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Chris Peterson

Member since August 2016Contact Chris

Chris Peterson has spent some 30 years in marketing, having founded and sold two digital marketing firms. The first was acquired by Publicis Groupe where he ran North American direct and digital marketing at Publicis Dialog. The second was acquired by R2C Group where he is a Managing Partner. Now rebranded Rain the Growth AGency, Chris combines his knowledge of the digital landscape with advanced TV strategies to help clients connect the dots between investment and revenue.

Articles by Chris All articles by Chris

  • OTT: Is It TV Or Digital?  in Television News Daily on 09/27/2017

    OTT (over-the-top content) is racing ahead in relevance and frequency, and there's no signs of it slowing down anytime soon, which might be to the advertising industry's chagrin. The industry famous for coining labels that last seems to struggle with how to categorize OTT content and figure out what to do with it. Just identifying where it belongs is a challenge from a budgeting, and department standpoint within both agencies and brands. So here's the question: Is it TV or is it digital?

  • How Trump Win Explains Future Of TV Advertising in Television News Daily on 11/10/2016

    The second biggest story on Nov. 8 was the incredible failure of polling. Many were surprised by Trump's triumph because the expectations going into election night were so different.

Comments by Chris All comments by Chris

  • When It Comes To Attribution, It Feels Like TV Is Selling Last Year's Model by Joe Mandese (Video Insider on 06/11/2019)

    Joe, I think the situation is very different with national TV media. Also, the term "modeling" can be construed too many different ways. Measuring "lift" across several local markets is always a mixed bag, even if you have a strong set of match markets. There are so many variables at play. But more importantly, measuring "lift" is not state of the art for "modeling." Multi-stage regression modeling is - the ability to tease out total effects of TV advertising without having to look at baselines. Regression modeling also captures what Doc Searls is striving for - the overall market effect of TV - because regression modeling captures the rising tide of awareness as advertisers increase their investments while managing to an overall business return. It also pegs media investment level to ROI via saturation curves as a reflection of the current media strategy (not what can be done). Regression modeling is the opposite of most ad tech, which is focused on the little transactional things that Doc Searls points out. Regression modeling deals with a time series analysis of impressions and sales in a manner that is more medium to long term. All to say that the words "modeling" and "attribution" scoop up many many things, some good, some bad, some really bad. Finally, the brands that Doc Searls points out - Ford, Geico - have the distinct advantage (similar to Apple, Jack in the Box, and Samsung) that they have a very large addressable audience, very high customer value, and very strong market fit. When you combine those three things, you end up with advertising budgets in the hundreds of millions of dollars. Most advertisers do not have all three. Many successful ones have two, but you aren't going to see them consistently night after night in prime time without all three. If you only have one, then you really don't have a business.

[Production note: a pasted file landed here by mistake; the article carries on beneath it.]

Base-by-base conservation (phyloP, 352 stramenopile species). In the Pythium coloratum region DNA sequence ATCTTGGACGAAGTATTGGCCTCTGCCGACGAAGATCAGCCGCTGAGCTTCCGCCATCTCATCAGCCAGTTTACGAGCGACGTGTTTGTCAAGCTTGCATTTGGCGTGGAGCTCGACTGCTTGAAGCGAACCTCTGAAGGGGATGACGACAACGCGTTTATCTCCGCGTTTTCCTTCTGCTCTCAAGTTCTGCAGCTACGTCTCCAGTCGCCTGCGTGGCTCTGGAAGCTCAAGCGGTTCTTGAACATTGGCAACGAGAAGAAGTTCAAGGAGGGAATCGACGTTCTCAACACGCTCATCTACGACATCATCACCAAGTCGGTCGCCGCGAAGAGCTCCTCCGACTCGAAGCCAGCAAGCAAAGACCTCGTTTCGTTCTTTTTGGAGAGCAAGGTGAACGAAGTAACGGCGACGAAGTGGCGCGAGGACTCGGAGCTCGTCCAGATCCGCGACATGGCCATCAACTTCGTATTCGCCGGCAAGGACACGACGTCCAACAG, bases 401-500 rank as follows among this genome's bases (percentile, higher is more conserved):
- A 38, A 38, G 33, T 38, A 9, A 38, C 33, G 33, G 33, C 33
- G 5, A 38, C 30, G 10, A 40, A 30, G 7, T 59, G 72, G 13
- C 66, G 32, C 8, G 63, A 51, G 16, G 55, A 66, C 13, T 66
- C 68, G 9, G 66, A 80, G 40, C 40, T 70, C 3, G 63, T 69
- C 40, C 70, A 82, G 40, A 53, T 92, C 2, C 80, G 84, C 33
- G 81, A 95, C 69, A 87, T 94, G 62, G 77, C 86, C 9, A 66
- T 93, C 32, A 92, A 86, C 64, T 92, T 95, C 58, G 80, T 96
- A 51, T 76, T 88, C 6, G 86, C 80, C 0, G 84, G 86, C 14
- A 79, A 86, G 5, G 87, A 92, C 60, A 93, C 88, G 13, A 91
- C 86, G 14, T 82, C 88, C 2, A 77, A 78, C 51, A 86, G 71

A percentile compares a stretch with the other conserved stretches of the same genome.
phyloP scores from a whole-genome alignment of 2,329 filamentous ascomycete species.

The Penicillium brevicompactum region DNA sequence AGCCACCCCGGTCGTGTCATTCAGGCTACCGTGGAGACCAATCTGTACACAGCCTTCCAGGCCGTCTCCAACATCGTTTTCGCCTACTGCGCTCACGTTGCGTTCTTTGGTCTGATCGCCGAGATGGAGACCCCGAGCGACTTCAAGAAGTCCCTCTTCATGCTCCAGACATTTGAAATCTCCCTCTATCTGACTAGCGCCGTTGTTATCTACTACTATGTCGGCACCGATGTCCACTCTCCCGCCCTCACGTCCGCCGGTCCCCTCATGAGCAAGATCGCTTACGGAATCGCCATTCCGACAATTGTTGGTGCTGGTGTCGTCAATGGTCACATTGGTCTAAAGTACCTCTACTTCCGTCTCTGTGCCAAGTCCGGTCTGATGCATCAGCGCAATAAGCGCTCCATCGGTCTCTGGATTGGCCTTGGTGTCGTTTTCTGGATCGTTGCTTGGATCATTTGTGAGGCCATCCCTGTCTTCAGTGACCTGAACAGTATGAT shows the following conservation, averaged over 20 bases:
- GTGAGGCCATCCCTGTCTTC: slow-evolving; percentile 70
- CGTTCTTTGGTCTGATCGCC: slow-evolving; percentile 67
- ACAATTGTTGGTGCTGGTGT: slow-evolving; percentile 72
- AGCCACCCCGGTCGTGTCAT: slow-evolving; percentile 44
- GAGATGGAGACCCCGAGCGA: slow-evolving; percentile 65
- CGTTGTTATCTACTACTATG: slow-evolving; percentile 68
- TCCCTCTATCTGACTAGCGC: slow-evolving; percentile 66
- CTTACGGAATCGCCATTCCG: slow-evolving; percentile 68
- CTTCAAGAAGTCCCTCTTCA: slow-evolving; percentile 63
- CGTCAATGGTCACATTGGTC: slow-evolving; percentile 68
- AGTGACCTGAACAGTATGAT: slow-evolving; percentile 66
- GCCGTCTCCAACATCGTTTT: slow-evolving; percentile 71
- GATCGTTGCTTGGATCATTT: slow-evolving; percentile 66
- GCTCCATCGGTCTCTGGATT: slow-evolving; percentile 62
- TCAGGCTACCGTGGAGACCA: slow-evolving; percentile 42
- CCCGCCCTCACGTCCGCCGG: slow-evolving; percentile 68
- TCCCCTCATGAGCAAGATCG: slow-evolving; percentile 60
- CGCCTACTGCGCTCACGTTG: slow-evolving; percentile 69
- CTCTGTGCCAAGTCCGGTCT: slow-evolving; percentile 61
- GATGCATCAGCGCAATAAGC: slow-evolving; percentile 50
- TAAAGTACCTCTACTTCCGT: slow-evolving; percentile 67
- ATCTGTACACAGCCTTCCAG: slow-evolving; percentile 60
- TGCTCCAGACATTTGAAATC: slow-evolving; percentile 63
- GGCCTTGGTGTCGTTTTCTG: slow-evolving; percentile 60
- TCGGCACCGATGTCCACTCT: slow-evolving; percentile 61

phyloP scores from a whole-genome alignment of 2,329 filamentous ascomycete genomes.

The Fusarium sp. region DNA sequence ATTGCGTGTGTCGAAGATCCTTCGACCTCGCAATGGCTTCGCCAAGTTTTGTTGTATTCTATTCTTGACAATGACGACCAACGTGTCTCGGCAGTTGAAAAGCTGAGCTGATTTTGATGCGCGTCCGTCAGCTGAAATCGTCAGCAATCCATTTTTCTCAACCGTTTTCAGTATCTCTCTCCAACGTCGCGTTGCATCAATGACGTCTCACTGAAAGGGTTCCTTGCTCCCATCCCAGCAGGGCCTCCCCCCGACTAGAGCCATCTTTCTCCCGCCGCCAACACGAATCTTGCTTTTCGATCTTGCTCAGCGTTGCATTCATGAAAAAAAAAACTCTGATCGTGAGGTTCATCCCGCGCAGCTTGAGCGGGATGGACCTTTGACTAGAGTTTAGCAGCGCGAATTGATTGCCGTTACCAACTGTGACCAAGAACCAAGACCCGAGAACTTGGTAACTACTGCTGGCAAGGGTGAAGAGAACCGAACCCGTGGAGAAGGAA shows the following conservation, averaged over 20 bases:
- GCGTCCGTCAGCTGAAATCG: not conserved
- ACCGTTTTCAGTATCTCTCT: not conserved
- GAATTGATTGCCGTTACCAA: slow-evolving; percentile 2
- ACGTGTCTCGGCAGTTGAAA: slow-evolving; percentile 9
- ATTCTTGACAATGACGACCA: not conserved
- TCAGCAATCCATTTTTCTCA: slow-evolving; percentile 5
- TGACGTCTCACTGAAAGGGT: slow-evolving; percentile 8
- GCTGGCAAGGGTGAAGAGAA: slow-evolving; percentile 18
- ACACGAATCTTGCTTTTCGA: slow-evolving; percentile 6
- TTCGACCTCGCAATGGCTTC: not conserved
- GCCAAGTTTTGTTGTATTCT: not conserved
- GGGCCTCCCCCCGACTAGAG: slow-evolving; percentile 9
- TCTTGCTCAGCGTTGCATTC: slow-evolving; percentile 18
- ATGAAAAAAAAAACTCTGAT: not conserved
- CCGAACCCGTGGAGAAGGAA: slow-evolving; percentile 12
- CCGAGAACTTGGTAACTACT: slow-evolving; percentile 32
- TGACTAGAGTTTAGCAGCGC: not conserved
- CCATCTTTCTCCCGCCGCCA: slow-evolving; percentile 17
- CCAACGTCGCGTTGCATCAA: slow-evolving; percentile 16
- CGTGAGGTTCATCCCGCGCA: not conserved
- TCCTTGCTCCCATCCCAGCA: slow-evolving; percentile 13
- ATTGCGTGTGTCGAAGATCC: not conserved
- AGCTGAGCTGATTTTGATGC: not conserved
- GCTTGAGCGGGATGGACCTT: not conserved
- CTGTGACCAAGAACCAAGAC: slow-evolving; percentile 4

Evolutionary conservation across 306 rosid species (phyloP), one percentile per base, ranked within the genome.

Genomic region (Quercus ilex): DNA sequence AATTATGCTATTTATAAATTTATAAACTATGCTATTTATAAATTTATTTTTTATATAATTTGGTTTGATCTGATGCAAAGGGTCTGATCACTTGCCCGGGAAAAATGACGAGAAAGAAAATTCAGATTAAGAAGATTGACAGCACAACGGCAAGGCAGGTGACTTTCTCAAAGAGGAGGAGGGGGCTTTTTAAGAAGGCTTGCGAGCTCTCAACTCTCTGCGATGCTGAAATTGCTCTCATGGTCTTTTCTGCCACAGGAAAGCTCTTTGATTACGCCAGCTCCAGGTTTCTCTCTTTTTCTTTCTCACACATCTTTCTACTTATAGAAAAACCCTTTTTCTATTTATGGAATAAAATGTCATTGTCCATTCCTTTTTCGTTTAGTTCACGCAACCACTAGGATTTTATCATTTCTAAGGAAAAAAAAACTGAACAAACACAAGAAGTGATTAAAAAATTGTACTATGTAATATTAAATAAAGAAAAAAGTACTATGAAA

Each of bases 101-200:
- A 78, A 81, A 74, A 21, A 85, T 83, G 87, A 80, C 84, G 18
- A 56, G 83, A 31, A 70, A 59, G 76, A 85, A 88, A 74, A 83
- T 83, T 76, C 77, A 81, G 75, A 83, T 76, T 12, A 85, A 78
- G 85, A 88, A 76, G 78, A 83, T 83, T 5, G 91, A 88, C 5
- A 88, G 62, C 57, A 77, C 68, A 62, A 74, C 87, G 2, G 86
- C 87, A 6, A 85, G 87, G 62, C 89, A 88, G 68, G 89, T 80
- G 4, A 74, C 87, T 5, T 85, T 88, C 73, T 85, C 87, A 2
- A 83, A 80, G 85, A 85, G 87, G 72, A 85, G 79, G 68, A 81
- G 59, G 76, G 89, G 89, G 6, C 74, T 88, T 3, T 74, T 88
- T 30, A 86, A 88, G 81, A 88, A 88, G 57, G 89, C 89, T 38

• Dave Morgan Resigns From ARF Board, Cites Industry's Need For 'Bolder Action' by Joe Mandese (MediaDailyNews on 04/15/2019)

    Fantastic. Congratulations to Dave Morgan. There are huge blind spots in this industry that are only getting bigger. 

  • GroupM Revealed To Be Videology's Largest Creditor, Owed $35 Million-Plus by Joe Mandese (MediaDailyNews on 05/14/2018)

    "Rebate" puts it very mildly. I'd love to see GroupM disclose the financial backup for Videology actually buying media from them, but I'm not holding my breath. This looks really really bad without definitive proof. That last sentence is also a head scratcher - "Our relationship with Videology and its benefits are disclosed to our clients." Since when are "benefits" "disclosed?" Clearly this is crafted by a nervous attorney. It's shameful how some of the large networks destroy trust within the industry for everyone else.